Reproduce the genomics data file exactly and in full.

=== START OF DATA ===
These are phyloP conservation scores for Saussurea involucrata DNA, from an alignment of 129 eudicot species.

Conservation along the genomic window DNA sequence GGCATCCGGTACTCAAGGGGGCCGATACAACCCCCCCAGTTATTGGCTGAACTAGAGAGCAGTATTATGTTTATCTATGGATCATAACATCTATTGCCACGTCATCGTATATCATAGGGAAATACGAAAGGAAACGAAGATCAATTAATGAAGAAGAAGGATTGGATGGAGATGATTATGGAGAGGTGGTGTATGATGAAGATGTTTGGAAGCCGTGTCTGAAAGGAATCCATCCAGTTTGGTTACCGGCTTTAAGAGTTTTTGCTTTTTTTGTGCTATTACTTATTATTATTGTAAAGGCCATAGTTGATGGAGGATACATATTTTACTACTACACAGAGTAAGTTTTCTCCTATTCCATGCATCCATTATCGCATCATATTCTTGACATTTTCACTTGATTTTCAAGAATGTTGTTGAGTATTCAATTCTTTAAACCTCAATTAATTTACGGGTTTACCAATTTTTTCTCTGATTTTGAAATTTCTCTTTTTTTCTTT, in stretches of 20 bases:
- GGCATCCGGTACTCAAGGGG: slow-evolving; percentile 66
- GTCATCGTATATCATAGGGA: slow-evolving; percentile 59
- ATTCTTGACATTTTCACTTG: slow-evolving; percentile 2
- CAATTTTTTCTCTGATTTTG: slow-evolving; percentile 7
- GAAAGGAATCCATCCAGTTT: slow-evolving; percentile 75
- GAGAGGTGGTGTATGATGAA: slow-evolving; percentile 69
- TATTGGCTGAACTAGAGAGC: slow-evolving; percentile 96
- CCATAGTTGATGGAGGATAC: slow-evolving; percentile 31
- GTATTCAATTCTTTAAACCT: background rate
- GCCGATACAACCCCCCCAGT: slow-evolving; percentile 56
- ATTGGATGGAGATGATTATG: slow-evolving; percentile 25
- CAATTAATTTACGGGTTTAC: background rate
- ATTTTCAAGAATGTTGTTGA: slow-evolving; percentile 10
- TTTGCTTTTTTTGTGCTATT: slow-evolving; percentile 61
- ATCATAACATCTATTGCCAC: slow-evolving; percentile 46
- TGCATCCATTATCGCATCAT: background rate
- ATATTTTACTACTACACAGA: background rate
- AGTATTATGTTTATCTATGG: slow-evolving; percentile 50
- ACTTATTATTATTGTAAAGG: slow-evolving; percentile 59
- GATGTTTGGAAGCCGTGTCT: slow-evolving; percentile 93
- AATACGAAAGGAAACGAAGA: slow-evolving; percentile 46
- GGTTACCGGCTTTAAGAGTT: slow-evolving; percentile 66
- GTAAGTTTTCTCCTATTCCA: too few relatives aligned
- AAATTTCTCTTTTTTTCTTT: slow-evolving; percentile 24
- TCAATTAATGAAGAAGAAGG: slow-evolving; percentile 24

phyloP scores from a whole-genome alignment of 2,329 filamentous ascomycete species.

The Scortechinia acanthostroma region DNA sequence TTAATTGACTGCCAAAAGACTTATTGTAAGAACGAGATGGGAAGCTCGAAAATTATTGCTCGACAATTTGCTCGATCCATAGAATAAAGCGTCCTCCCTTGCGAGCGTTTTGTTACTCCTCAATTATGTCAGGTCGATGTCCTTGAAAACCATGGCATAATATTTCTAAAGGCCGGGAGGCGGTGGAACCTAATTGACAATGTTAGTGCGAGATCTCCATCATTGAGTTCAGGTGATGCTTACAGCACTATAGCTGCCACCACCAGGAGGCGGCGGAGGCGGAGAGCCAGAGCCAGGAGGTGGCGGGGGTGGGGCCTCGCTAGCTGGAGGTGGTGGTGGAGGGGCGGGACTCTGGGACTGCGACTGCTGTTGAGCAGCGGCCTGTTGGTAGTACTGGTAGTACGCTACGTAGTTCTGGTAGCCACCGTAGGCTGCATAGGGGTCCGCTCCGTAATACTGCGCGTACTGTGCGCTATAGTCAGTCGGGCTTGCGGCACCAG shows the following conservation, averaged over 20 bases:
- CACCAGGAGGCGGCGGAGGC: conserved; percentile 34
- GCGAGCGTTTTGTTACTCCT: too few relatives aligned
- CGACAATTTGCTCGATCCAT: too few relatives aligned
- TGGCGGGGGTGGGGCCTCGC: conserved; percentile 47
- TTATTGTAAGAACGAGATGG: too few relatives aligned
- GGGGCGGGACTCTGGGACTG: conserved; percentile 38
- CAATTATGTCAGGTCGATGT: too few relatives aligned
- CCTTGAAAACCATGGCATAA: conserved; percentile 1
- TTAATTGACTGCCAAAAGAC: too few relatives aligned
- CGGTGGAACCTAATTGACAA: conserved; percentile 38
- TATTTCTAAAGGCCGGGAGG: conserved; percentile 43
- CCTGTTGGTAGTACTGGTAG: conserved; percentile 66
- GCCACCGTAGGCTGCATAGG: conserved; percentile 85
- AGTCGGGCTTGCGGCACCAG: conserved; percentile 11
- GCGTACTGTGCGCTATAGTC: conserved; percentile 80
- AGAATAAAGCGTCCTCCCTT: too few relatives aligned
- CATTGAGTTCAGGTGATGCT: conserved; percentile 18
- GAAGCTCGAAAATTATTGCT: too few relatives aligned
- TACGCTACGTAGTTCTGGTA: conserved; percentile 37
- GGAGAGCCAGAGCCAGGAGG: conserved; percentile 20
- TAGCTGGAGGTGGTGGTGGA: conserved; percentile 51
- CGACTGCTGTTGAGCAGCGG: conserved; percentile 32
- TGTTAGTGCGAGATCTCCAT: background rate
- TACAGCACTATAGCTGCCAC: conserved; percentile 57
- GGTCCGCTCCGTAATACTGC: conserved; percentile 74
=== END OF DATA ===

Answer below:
These are phyloP conservation scores for Saussurea involucrata DNA, from an alignment of 129 eudicot species.

Conservation along the genomic window DNA sequence GGCATCCGGTACTCAAGGGGGCCGATACAACCCCCCCAGTTATTGGCTGAACTAGAGAGCAGTATTATGTTTATCTATGGATCATAACATCTATTGCCACGTCATCGTATATCATAGGGAAATACGAAAGGAAACGAAGATCAATTAATGAAGAAGAAGGATTGGATGGAGATGATTATGGAGAGGTGGTGTATGATGAAGATGTTTGGAAGCCGTGTCTGAAAGGAATCCATCCAGTTTGGTTACCGGCTTTAAGAGTTTTTGCTTTTTTTGTGCTATTACTTATTATTATTGTAAAGGCCATAGTTGATGGAGGATACATATTTTACTACTACACAGAGTAAGTTTTCTCCTATTCCATGCATCCATTATCGCATCATATTCTTGACATTTTCACTTGATTTTCAAGAATGTTGTTGAGTATTCAATTCTTTAAACCTCAATTAATTTACGGGTTTACCAATTTTTTCTCTGATTTTGAAATTTCTCTTTTTTTCTTT, in stretches of 20 bases:
- GGCATCCGGTACTCAAGGGG: slow-evolving; percentile 66
- GTCATCGTATATCATAGGGA: slow-evolving; percentile 59
- ATTCTTGACATTTTCACTTG: slow-evolving; percentile 2
- CAATTTTTTCTCTGATTTTG: slow-evolving; percentile 7
- GAAAGGAATCCATCCAGTTT: slow-evolving; percentile 75
- GAGAGGTGGTGTATGATGAA: slow-evolving; percentile 69
- TATTGGCTGAACTAGAGAGC: slow-evolving; percentile 96
- CCATAGTTGATGGAGGATAC: slow-evolving; percentile 31
- GTATTCAATTCTTTAAACCT: background rate
- GCCGATACAACCCCCCCAGT: slow-evolving; percentile 56
- ATTGGATGGAGATGATTATG: slow-evolving; percentile 25
- CAATTAATTTACGGGTTTAC: background rate
- ATTTTCAAGAATGTTGTTGA: slow-evolving; percentile 10
- TTTGCTTTTTTTGTGCTATT: slow-evolving; percentile 61
- ATCATAACATCTATTGCCAC: slow-evolving; percentile 46
- TGCATCCATTATCGCATCAT: background rate
- ATATTTTACTACTACACAGA: background rate
- AGTATTATGTTTATCTATGG: slow-evolving; percentile 50
- ACTTATTATTATTGTAAAGG: slow-evolving; percentile 59
- GATGTTTGGAAGCCGTGTCT: slow-evolving; percentile 93
- AATACGAAAGGAAACGAAGA: slow-evolving; percentile 46
- GGTTACCGGCTTTAAGAGTT: slow-evolving; percentile 66
- GTAAGTTTTCTCCTATTCCA: too few relatives aligned
- AAATTTCTCTTTTTTTCTTT: slow-evolving; percentile 24
- TCAATTAATGAAGAAGAAGG: slow-evolving; percentile 24

phyloP scores from a whole-genome alignment of 2,329 filamentous ascomycete species.

The Scortechinia acanthostroma region DNA sequence TTAATTGACTGCCAAAAGACTTATTGTAAGAACGAGATGGGAAGCTCGAAAATTATTGCTCGACAATTTGCTCGATCCATAGAATAAAGCGTCCTCCCTTGCGAGCGTTTTGTTACTCCTCAATTATGTCAGGTCGATGTCCTTGAAAACCATGGCATAATATTTCTAAAGGCCGGGAGGCGGTGGAACCTAATTGACAATGTTAGTGCGAGATCTCCATCATTGAGTTCAGGTGATGCTTACAGCACTATAGCTGCCACCACCAGGAGGCGGCGGAGGCGGAGAGCCAGAGCCAGGAGGTGGCGGGGGTGGGGCCTCGCTAGCTGGAGGTGGTGGTGGAGGGGCGGGACTCTGGGACTGCGACTGCTGTTGAGCAGCGGCCTGTTGGTAGTACTGGTAGTACGCTACGTAGTTCTGGTAGCCACCGTAGGCTGCATAGGGGTCCGCTCCGTAATACTGCGCGTACTGTGCGCTATAGTCAGTCGGGCTTGCGGCACCAG shows the following conservation, averaged over 20 bases:
- CACCAGGAGGCGGCGGAGGC: conserved; percentile 34
- GCGAGCGTTTTGTTACTCCT: too few relatives aligned
- CGACAATTTGCTCGATCCAT: too few relatives aligned
- TGGCGGGGGTGGGGCCTCGC: conserved; percentile 47
- TTATTGTAAGAACGAGATGG: too few relatives aligned
- GGGGCGGGACTCTGGGACTG: conserved; percentile 38
- CAATTATGTCAGGTCGATGT: too few relatives aligned
- CCTTGAAAACCATGGCATAA: conserved; percentile 1
- TTAATTGACTGCCAAAAGAC: too few relatives aligned
- CGGTGGAACCTAATTGACAA: conserved; percentile 38
- TATTTCTAAAGGCCGGGAGG: conserved; percentile 43
- CCTGTTGGTAGTACTGGTAG: conserved; percentile 66
- GCCACCGTAGGCTGCATAGG: conserved; percentile 85
- AGTCGGGCTTGCGGCACCAG: conserved; percentile 11
- GCGTACTGTGCGCTATAGTC: conserved; percentile 80
- AGAATAAAGCGTCCTCCCTT: too few relatives aligned
- CATTGAGTTCAGGTGATGCT: conserved; percentile 18
- GAAGCTCGAAAATTATTGCT: too few relatives aligned
- TACGCTACGTAGTTCTGGTA: conserved; percentile 37
- GGAGAGCCAGAGCCAGGAGG: conserved; percentile 20
- TAGCTGGAGGTGGTGGTGGA: conserved; percentile 51
- CGACTGCTGTTGAGCAGCGG: conserved; percentile 32
- TGTTAGTGCGAGATCTCCAT: background rate
- TACAGCACTATAGCTGCCAC: conserved; percentile 57
- GGTCCGCTCCGTAATACTGC: conserved; percentile 74